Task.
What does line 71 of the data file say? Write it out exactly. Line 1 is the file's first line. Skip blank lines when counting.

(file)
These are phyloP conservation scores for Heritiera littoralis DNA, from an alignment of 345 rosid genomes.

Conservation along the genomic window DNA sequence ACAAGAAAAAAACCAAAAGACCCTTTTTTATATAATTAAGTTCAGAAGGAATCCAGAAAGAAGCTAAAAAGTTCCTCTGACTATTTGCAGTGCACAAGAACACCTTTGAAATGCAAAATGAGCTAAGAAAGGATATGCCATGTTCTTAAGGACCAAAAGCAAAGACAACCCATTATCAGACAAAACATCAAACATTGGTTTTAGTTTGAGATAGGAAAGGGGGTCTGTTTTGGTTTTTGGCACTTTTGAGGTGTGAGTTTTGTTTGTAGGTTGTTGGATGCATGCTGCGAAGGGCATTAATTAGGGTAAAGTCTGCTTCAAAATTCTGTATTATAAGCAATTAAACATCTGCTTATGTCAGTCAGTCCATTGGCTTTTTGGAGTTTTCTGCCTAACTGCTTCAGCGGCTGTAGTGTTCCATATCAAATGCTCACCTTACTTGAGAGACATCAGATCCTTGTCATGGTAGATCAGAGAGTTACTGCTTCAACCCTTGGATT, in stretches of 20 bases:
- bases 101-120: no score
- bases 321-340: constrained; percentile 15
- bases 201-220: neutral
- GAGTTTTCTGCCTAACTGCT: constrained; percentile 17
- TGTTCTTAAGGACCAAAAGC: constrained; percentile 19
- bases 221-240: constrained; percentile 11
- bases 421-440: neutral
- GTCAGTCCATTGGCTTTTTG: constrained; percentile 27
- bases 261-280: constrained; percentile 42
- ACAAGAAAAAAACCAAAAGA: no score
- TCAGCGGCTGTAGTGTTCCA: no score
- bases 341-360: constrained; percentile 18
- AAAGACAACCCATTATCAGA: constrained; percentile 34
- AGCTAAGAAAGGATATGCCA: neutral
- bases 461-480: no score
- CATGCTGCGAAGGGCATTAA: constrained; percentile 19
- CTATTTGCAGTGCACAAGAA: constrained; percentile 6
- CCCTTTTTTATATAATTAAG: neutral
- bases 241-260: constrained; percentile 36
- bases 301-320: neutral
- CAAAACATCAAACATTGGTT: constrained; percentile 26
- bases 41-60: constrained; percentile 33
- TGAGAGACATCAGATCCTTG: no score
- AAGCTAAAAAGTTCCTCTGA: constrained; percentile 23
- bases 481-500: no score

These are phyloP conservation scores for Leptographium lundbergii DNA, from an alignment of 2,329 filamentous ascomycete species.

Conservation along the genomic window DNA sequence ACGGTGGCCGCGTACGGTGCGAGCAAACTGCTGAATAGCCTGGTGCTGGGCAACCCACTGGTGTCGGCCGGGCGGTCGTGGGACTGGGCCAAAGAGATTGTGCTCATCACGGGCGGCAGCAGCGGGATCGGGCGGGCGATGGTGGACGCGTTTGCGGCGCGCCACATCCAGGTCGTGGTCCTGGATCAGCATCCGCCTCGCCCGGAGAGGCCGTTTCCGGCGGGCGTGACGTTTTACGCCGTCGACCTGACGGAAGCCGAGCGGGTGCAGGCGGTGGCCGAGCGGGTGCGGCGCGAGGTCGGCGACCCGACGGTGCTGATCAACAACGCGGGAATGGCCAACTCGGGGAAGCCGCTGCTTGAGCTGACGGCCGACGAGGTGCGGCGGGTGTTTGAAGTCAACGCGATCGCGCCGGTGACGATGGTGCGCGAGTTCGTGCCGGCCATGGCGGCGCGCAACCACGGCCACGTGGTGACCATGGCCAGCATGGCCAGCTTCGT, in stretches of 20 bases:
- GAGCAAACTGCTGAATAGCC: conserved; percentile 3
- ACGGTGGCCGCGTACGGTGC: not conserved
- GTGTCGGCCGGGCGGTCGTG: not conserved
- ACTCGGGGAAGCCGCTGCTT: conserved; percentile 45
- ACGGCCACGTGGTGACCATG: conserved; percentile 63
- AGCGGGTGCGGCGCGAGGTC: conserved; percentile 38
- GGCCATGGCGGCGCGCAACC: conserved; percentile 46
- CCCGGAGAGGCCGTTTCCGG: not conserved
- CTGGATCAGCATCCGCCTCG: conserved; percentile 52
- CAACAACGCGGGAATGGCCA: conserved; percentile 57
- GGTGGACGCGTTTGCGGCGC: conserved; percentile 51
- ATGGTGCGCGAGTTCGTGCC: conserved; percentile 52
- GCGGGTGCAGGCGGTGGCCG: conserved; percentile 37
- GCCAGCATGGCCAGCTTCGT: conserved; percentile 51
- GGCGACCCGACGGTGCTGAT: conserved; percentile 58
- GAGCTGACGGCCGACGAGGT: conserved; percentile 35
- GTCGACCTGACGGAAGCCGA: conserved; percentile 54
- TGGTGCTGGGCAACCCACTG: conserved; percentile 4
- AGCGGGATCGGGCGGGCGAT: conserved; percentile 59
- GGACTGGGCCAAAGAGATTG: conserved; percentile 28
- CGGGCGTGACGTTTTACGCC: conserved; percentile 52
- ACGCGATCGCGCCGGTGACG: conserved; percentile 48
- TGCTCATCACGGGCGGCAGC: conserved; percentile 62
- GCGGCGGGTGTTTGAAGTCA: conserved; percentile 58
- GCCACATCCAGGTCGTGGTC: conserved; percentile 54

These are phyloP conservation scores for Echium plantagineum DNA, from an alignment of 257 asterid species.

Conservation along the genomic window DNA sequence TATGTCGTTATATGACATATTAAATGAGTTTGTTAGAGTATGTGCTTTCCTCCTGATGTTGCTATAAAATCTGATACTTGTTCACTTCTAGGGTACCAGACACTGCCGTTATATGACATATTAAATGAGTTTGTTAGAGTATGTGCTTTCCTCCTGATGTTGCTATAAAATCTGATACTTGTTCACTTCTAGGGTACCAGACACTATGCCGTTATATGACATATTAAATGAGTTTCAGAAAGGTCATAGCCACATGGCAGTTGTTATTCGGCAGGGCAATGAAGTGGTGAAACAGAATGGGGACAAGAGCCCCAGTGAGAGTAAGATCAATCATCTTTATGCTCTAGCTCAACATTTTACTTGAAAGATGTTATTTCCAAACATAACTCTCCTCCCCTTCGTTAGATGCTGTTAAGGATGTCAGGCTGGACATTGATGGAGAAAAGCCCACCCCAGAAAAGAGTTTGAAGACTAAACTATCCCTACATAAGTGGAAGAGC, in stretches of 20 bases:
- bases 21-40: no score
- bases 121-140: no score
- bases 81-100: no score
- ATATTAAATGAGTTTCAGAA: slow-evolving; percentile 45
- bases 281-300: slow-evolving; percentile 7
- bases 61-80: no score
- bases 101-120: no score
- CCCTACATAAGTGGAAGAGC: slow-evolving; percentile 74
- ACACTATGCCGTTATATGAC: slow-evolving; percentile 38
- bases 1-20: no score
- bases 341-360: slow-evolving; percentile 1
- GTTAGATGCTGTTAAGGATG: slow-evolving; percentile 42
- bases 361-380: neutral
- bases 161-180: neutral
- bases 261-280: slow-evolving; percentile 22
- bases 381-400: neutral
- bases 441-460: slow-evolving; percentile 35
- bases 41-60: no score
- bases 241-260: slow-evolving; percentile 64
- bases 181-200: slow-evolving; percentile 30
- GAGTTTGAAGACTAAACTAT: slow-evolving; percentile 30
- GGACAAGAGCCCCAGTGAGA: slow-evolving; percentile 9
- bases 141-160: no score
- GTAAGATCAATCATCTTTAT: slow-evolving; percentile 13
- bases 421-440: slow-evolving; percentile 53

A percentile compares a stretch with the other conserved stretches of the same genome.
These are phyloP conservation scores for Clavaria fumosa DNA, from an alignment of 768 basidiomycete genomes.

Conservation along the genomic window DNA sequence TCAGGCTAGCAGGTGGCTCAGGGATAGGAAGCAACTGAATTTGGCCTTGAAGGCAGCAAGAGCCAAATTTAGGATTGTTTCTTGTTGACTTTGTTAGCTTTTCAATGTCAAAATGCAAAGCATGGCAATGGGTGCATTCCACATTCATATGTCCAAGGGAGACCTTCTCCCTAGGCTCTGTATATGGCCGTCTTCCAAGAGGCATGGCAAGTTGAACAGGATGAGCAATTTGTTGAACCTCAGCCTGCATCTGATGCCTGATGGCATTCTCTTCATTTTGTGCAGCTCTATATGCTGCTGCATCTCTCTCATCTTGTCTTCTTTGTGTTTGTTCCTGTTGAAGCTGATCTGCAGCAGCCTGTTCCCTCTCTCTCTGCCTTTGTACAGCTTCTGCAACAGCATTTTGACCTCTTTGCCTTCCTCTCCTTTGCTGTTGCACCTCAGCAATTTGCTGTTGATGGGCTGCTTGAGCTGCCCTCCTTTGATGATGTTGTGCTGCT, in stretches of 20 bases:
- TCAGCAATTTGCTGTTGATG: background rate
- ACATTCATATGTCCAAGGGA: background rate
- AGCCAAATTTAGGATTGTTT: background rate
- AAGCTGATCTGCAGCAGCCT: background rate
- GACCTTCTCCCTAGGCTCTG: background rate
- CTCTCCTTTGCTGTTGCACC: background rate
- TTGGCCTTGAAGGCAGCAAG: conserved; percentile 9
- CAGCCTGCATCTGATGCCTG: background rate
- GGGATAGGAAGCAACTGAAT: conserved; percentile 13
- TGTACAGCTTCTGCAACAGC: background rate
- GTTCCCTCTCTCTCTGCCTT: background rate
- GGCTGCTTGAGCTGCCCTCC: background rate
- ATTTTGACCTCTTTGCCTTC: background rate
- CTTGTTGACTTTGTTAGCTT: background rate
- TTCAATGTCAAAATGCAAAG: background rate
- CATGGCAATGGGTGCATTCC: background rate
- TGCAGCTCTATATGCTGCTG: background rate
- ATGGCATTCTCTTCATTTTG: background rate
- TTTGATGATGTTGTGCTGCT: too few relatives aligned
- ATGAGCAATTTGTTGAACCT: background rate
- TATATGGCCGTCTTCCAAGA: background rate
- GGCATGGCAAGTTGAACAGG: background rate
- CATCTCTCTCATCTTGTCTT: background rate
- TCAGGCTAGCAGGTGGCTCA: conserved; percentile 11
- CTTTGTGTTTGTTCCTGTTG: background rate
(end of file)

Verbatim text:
- bases 261-280: slow-evolving; percentile 22